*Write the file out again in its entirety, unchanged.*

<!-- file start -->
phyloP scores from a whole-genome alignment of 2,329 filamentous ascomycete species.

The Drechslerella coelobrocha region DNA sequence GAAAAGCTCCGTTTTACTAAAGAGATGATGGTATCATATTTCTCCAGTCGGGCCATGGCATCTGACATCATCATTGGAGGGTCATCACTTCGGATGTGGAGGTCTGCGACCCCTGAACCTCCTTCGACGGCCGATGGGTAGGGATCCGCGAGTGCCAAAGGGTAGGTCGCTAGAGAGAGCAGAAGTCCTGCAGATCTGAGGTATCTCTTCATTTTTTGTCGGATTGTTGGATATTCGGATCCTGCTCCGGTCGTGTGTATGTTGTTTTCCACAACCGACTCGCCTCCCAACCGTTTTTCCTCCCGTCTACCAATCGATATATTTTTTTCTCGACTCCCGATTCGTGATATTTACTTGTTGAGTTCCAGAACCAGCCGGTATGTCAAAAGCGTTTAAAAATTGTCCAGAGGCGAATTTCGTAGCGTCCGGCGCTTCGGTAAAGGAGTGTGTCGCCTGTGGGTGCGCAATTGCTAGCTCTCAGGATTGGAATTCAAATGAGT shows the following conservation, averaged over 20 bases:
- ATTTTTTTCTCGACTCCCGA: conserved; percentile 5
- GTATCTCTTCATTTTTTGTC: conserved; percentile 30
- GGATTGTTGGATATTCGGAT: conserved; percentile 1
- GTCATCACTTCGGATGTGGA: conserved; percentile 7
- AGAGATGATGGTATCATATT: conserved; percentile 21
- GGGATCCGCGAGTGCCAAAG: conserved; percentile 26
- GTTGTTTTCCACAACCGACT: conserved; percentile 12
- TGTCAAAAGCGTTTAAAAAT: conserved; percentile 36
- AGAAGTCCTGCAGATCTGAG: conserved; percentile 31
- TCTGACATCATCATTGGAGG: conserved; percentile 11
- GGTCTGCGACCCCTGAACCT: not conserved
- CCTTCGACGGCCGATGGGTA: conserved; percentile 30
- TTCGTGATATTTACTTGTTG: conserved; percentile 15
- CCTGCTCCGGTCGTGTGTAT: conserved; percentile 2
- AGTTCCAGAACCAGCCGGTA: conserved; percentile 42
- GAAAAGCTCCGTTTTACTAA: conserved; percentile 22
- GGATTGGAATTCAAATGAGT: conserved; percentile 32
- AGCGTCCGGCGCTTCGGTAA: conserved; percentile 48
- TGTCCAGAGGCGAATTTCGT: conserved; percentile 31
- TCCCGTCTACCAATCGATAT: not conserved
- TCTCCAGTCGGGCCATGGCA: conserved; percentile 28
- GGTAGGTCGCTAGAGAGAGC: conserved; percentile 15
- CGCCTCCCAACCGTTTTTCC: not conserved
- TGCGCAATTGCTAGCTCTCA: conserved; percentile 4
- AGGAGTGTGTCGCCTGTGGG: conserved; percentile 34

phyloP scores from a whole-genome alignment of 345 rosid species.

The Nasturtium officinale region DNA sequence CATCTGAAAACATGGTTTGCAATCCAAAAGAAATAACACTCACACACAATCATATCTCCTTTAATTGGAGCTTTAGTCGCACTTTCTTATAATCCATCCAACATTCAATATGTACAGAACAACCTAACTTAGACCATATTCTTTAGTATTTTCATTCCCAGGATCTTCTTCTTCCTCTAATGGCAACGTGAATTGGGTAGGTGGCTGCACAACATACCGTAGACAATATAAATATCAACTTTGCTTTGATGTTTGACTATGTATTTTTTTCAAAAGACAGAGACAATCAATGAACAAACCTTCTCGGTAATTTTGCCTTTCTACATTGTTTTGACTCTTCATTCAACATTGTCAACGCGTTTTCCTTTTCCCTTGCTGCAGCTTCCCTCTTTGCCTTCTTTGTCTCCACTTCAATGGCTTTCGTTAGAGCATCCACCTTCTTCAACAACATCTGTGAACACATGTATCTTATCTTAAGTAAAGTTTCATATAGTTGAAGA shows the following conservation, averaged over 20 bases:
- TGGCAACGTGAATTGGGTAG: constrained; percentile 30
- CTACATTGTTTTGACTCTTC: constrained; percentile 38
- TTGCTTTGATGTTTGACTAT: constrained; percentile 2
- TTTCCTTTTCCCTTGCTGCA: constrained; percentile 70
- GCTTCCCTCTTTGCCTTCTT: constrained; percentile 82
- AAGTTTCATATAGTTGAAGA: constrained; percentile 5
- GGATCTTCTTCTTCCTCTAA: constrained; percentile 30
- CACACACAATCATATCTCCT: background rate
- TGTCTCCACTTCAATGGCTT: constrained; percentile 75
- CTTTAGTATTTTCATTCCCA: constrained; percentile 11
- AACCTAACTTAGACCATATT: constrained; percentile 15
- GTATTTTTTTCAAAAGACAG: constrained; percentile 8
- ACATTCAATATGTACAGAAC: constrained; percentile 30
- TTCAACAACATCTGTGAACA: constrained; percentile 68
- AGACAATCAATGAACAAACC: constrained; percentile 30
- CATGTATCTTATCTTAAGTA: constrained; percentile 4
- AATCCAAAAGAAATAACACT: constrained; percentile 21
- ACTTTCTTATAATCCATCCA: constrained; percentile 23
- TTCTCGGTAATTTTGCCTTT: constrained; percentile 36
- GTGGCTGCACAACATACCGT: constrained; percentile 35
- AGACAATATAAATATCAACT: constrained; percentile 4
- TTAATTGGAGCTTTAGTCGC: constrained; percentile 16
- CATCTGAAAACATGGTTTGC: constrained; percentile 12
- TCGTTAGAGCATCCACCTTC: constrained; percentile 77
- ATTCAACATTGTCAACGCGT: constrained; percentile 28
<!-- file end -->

phyloP scores from a whole-genome alignment of 2,329 filamentous ascomycete species.

The Drechslerella coelobrocha region DNA sequence GAAAAGCTCCGTTTTACTAAAGAGATGATGGTATCATATTTCTCCAGTCGGGCCATGGCATCTGACATCATCATTGGAGGGTCATCACTTCGGATGTGGAGGTCTGCGACCCCTGAACCTCCTTCGACGGCCGATGGGTAGGGATCCGCGAGTGCCAAAGGGTAGGTCGCTAGAGAGAGCAGAAGTCCTGCAGATCTGAGGTATCTCTTCATTTTTTGTCGGATTGTTGGATATTCGGATCCTGCTCCGGTCGTGTGTATGTTGTTTTCCACAACCGACTCGCCTCCCAACCGTTTTTCCTCCCGTCTACCAATCGATATATTTTTTTCTCGACTCCCGATTCGTGATATTTACTTGTTGAGTTCCAGAACCAGCCGGTATGTCAAAAGCGTTTAAAAATTGTCCAGAGGCGAATTTCGTAGCGTCCGGCGCTTCGGTAAAGGAGTGTGTCGCCTGTGGGTGCGCAATTGCTAGCTCTCAGGATTGGAATTCAAATGAGT shows the following conservation, averaged over 20 bases:
- ATTTTTTTCTCGACTCCCGA: conserved; percentile 5
- GTATCTCTTCATTTTTTGTC: conserved; percentile 30
- GGATTGTTGGATATTCGGAT: conserved; percentile 1
- GTCATCACTTCGGATGTGGA: conserved; percentile 7
- AGAGATGATGGTATCATATT: conserved; percentile 21
- GGGATCCGCGAGTGCCAAAG: conserved; percentile 26
- GTTGTTTTCCACAACCGACT: conserved; percentile 12
- TGTCAAAAGCGTTTAAAAAT: conserved; percentile 36
- AGAAGTCCTGCAGATCTGAG: conserved; percentile 31
- TCTGACATCATCATTGGAGG: conserved; percentile 11
- GGTCTGCGACCCCTGAACCT: not conserved
- CCTTCGACGGCCGATGGGTA: conserved; percentile 30
- TTCGTGATATTTACTTGTTG: conserved; percentile 15
- CCTGCTCCGGTCGTGTGTAT: conserved; percentile 2
- AGTTCCAGAACCAGCCGGTA: conserved; percentile 42
- GAAAAGCTCCGTTTTACTAA: conserved; percentile 22
- GGATTGGAATTCAAATGAGT: conserved; percentile 32
- AGCGTCCGGCGCTTCGGTAA: conserved; percentile 48
- TGTCCAGAGGCGAATTTCGT: conserved; percentile 31
- TCCCGTCTACCAATCGATAT: not conserved
- TCTCCAGTCGGGCCATGGCA: conserved; percentile 28
- GGTAGGTCGCTAGAGAGAGC: conserved; percentile 15
- CGCCTCCCAACCGTTTTTCC: not conserved
- TGCGCAATTGCTAGCTCTCA: conserved; percentile 4
- AGGAGTGTGTCGCCTGTGGG: conserved; percentile 34

phyloP scores from a whole-genome alignment of 345 rosid species.

The Nasturtium officinale region DNA sequence CATCTGAAAACATGGTTTGCAATCCAAAAGAAATAACACTCACACACAATCATATCTCCTTTAATTGGAGCTTTAGTCGCACTTTCTTATAATCCATCCAACATTCAATATGTACAGAACAACCTAACTTAGACCATATTCTTTAGTATTTTCATTCCCAGGATCTTCTTCTTCCTCTAATGGCAACGTGAATTGGGTAGGTGGCTGCACAACATACCGTAGACAATATAAATATCAACTTTGCTTTGATGTTTGACTATGTATTTTTTTCAAAAGACAGAGACAATCAATGAACAAACCTTCTCGGTAATTTTGCCTTTCTACATTGTTTTGACTCTTCATTCAACATTGTCAACGCGTTTTCCTTTTCCCTTGCTGCAGCTTCCCTCTTTGCCTTCTTTGTCTCCACTTCAATGGCTTTCGTTAGAGCATCCACCTTCTTCAACAACATCTGTGAACACATGTATCTTATCTTAAGTAAAGTTTCATATAGTTGAAGA shows the following conservation, averaged over 20 bases:
- TGGCAACGTGAATTGGGTAG: constrained; percentile 30
- CTACATTGTTTTGACTCTTC: constrained; percentile 38
- TTGCTTTGATGTTTGACTAT: constrained; percentile 2
- TTTCCTTTTCCCTTGCTGCA: constrained; percentile 70
- GCTTCCCTCTTTGCCTTCTT: constrained; percentile 82
- AAGTTTCATATAGTTGAAGA: constrained; percentile 5
- GGATCTTCTTCTTCCTCTAA: constrained; percentile 30
- CACACACAATCATATCTCCT: background rate
- TGTCTCCACTTCAATGGCTT: constrained; percentile 75
- CTTTAGTATTTTCATTCCCA: constrained; percentile 11
- AACCTAACTTAGACCATATT: constrained; percentile 15
- GTATTTTTTTCAAAAGACAG: constrained; percentile 8
- ACATTCAATATGTACAGAAC: constrained; percentile 30
- TTCAACAACATCTGTGAACA: constrained; percentile 68
- AGACAATCAATGAACAAACC: constrained; percentile 30
- CATGTATCTTATCTTAAGTA: constrained; percentile 4
- AATCCAAAAGAAATAACACT: constrained; percentile 21
- ACTTTCTTATAATCCATCCA: constrained; percentile 23
- TTCTCGGTAATTTTGCCTTT: constrained; percentile 36
- GTGGCTGCACAACATACCGT: constrained; percentile 35
- AGACAATATAAATATCAACT: constrained; percentile 4
- TTAATTGGAGCTTTAGTCGC: constrained; percentile 16
- CATCTGAAAACATGGTTTGC: constrained; percentile 12
- TCGTTAGAGCATCCACCTTC: constrained; percentile 77
- ATTCAACATTGTCAACGCGT: constrained; percentile 28